Second, we’ll provide new tools and APIs for developers, creators and partners. This will empower them to innovate and build their own applications, and discover new possibilities with AI, on top of our language, multimodal and other AI models.

Third, our AI is a powerful enabler for businesses and organizations of all sizes, and we have much more to come here. There’s a few flavors of this.

Google Cloud is making our technological leadership in AI available to customers via our Cloud AI Platform, including infrastructure and tools for developers and data scientists, like Vertex AI. We also offer specific AI solutions for sectors like manufacturing, life sciences and retail, and will continue to roll out more.

Workspace users benefit from AI-powered features, like Smart Canvas for collaboration and Smart Compose for creation; and we’re working to bring large language models to Gmail and Docs. We’ll also make available other helpful generative capabilities, from coding to design and more.

And for our advertising partners, Philipp will discuss in detail how AI is powering dramatic campaign improvements and value-adding features for them.

Of course, in addition to all this, AI also continues to improve Google’s other products dramatically. And we’ll continue our work with others outside Google, including joint research collaborations, to develop AI responsibly, and to apply AI to tackle society’s greatest challenges and opportunities. For example, DeepMind’s protein database of all 200 million proteins known to science have now been used by 1 million biologists around the world.

We continue to invest in AI across the board, and Google AI and DeepMind are integral to a bright AI-first future. Over the past few years, DeepMind has been increasingly working across groups within Google and the Other Bets; and to reflect that progress, we’ll be making a financial reporting change that Ruth will share more about in her comments. We are just at the beginning of our AI journey, and the best is yet to come.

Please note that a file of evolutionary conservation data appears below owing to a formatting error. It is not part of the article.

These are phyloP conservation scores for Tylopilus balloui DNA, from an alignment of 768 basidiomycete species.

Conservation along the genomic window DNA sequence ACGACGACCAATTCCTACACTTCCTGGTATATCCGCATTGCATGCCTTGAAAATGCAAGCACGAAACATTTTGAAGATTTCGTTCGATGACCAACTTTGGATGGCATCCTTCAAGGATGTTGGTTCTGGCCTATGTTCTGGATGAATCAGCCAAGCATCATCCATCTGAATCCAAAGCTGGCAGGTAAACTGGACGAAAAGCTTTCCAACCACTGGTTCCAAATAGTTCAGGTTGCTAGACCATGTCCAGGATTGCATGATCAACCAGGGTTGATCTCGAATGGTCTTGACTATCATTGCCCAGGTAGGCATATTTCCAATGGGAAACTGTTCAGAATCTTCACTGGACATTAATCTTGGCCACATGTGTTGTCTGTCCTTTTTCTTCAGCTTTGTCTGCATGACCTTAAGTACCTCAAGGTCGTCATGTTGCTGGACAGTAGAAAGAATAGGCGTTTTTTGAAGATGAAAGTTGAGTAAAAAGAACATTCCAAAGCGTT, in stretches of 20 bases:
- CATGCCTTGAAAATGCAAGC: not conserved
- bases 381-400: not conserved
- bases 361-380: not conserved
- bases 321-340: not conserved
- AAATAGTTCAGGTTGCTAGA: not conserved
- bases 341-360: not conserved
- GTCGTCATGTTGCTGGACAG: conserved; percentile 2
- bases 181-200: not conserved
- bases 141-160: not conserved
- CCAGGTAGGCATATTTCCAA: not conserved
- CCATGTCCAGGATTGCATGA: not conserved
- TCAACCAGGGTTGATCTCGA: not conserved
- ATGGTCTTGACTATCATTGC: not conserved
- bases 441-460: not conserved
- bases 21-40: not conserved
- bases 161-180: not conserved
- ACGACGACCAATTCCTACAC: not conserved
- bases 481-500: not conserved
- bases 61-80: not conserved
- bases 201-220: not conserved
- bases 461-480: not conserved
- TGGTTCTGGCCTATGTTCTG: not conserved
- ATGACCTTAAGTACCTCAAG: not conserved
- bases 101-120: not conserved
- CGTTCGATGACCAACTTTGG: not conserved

The second thing I wanted to discuss is our sharpened focus. We’re committed to investing responsibly, with great discipline, and to finding areas where we can operate more cost effectively. We are focused on methodically building financially sustainable, vibrant, growing businesses across Alphabet.

For example, we’re working to improve the economics in Hardware as we focus more intently on the Pixel line, and our overall cost structure there. Cloud remains very focused on its path to profitability. And there are many opportunities to build on our progress at YouTube over the years, starting with Shorts monetization.

Overall, I see this as an important journey to re-engineer the company’s cost base in a durable way. There are several dimensions already underway, including prioritization of our product investments across Google and Other Bets.

It also includes a careful focus on our hiring needs, reflecting these priorities; as well as efficiencies in our technical infrastructure and productivity improvements from our AI tools. As part of this, we did a rigorous review across product areas and functions to ensure that our people and roles are aligned with our highest priorities as a company, and we announced a reduction in our workforce. I’m grateful to the Googlers leaving us for all of their contributions and their hard work to help people and businesses everywhere.

Let me give a few quick updates from across the business this quarter.

Just this week, we started bringing revenue sharing to YouTube Shorts, which is now averaging over 50 billion daily views, up from the 30 billion I announced on the Q1 2022 call. This will reward creators and help improve the Shorts experience for everyone.

Our subscription business continues to grow, with YouTube Music and Premium surpassing 80 million subscribers, including trialers. Together with YouTube Primetime Channels subscriptions and YouTube TV, we have good momentum here. YouTube’s NFL Sunday Ticket will accelerate that by helping to drive subscriptions, bring new viewers to YouTube’s paid and ad-supported experiences and create new opportunities for creators.

Turning to Hardware. Many outlets and reviewers named Pixel 7 Pro the “phone of the year.” Features like Magic Eraser and Photo Unblur are incredible and help differentiate Pixel from others. 2022’s Pixel 6a, 7 and 7 Pro, are the best-selling generation of phones we’ve ever launched. And we gained share in every market we operate in this year.

Next, Google Cloud. We see continued momentum with Q4 revenue growing 32%. Our differentiated products and focused go-to-market strategy continue to drive customer momentum, beginning with real-time data, analytics and AI. Customers are increasingly choosing BigQuery because we unify data lakes, data warehouses, and advanced AI/ML into one system, and now analyze over 110 terabytes of data per second. Customers like Kroger can analyze data in multiple clouds without moving data in most cases, and MSCI processes unstructured and structured data at scale.